And then there's the heart and toughness of UCLA's punter – yeah, that's right, UCLA's punter – Jeff Locke. The guy was cheap-shotted on a punt, sprained his left shoulder, but kept punting and doing kick-offs. In fact, on the punt in which he was hurt, the play was called back, and after being injured, he had to go back on the field, looking kind of wobbly, and punt again. All he did was boom a 57-yarder. If every player on the Bruin squad were as tough as the team's punter UCLA would be in pretty good shape.

We'd also like to acknowledge Dietrich Riley, who was taken off the field in a very scary moment with a neck injury. We've heard all of the tests are negative and it appears he's going to be okay.

So, it was clearly a good win for the Bruins. You could feel the satisfaction and excitement of the players in the locker room after the game. In the season record tabulating if the team played up to its capability it's definitely a game that goes in the win column.

The issue, though, is that "win" brings UCLA's record to 1-6-1 for the season.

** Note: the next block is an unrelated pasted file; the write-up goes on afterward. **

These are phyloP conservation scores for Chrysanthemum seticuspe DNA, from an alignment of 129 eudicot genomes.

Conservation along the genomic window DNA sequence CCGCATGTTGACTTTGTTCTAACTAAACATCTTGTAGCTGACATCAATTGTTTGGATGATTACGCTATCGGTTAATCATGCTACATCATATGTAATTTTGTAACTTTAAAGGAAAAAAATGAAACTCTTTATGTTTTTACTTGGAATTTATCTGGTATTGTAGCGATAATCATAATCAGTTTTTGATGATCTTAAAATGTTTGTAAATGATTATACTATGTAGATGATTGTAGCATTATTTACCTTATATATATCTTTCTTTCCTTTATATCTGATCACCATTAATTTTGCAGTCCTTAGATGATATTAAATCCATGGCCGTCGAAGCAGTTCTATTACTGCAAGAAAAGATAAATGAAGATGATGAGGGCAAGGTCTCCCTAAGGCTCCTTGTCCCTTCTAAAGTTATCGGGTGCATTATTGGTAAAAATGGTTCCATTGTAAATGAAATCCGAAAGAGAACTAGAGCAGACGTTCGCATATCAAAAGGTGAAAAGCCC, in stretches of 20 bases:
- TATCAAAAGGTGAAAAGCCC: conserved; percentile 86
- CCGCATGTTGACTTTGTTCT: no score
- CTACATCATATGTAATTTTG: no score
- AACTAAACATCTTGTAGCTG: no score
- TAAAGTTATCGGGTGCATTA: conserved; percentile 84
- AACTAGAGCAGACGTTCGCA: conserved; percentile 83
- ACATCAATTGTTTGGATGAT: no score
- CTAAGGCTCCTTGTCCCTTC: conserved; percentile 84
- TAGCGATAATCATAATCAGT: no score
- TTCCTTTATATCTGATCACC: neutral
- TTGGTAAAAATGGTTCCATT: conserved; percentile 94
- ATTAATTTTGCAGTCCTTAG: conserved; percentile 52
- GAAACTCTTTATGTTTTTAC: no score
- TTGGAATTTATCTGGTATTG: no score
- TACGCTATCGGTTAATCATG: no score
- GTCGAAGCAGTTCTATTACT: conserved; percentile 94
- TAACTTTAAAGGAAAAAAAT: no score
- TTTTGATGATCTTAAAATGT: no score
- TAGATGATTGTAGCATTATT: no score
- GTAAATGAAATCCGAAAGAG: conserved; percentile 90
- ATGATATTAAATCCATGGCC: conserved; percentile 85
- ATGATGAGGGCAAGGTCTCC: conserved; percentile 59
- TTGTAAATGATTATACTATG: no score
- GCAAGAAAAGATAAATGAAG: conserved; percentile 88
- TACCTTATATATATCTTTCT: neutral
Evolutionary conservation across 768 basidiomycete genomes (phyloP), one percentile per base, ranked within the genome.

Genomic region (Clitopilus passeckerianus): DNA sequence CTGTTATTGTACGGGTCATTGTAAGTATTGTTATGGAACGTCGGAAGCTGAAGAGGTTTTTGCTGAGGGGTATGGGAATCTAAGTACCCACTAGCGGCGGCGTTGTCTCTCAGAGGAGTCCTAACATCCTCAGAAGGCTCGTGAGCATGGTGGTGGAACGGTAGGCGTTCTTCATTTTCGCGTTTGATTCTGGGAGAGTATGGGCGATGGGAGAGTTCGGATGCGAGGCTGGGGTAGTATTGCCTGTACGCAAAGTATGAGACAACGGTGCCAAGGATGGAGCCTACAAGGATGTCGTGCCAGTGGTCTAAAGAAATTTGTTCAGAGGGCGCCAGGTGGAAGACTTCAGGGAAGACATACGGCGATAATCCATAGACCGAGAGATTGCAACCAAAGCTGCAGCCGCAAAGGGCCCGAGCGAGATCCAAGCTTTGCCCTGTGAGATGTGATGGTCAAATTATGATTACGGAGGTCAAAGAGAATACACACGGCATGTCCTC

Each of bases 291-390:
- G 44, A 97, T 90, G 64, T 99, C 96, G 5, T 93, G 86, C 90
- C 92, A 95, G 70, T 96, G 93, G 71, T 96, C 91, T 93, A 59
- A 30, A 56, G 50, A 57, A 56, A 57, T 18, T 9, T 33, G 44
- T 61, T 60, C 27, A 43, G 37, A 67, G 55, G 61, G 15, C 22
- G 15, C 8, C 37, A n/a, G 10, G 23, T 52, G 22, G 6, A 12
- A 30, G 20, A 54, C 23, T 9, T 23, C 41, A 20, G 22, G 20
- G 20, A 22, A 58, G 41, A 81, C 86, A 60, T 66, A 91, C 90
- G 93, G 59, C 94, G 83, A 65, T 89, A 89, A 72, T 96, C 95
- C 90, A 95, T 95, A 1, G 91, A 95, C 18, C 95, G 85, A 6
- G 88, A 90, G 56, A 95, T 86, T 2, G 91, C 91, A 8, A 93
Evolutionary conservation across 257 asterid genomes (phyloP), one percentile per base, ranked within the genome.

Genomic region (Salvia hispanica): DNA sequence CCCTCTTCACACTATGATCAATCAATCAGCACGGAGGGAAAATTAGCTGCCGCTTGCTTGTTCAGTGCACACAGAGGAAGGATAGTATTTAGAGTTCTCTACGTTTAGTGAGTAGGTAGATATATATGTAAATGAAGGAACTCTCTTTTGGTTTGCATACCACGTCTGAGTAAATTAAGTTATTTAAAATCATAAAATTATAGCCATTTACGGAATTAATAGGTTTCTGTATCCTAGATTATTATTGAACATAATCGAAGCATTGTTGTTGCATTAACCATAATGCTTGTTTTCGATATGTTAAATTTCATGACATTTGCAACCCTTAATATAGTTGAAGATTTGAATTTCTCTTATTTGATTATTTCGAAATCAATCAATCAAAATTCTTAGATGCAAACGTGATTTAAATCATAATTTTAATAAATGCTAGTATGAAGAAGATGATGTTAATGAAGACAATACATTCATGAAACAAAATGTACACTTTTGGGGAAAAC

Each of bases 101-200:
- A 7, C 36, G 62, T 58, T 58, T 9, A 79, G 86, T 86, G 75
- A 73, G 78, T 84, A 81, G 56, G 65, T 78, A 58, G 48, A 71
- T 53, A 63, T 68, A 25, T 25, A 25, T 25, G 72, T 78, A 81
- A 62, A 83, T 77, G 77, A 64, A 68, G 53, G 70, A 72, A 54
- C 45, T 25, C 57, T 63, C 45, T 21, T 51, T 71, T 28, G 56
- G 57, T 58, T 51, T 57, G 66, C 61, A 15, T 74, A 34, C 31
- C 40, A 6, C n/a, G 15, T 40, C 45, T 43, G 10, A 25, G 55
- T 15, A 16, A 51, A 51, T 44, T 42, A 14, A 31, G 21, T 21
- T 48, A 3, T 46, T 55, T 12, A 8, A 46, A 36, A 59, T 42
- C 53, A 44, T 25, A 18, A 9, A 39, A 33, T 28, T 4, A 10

And if you're a discerning, wise UCLA fan, while you have to feel good for the players – and even personally for the coaches – you have to still recognize that, while that was a good win, one in which so many things fell into place and went right, it's still arguable whether it was enough to erase the Debacle in the Desert. It would probably take a number of similar wins to eliminate the memory and after-taste of the Arizona game. And it's not just a memory to erase, but what that game meant in terms of the state of the program.

But for now, this week, give the Bruins a great deal of credit. Both the players and the coaches clearly don't have any quit in them. In the Cal preview I wrote that I thought the Arizona game could signify the beginning of the end of the season, but it's clear that's not the case for the players and the coaches.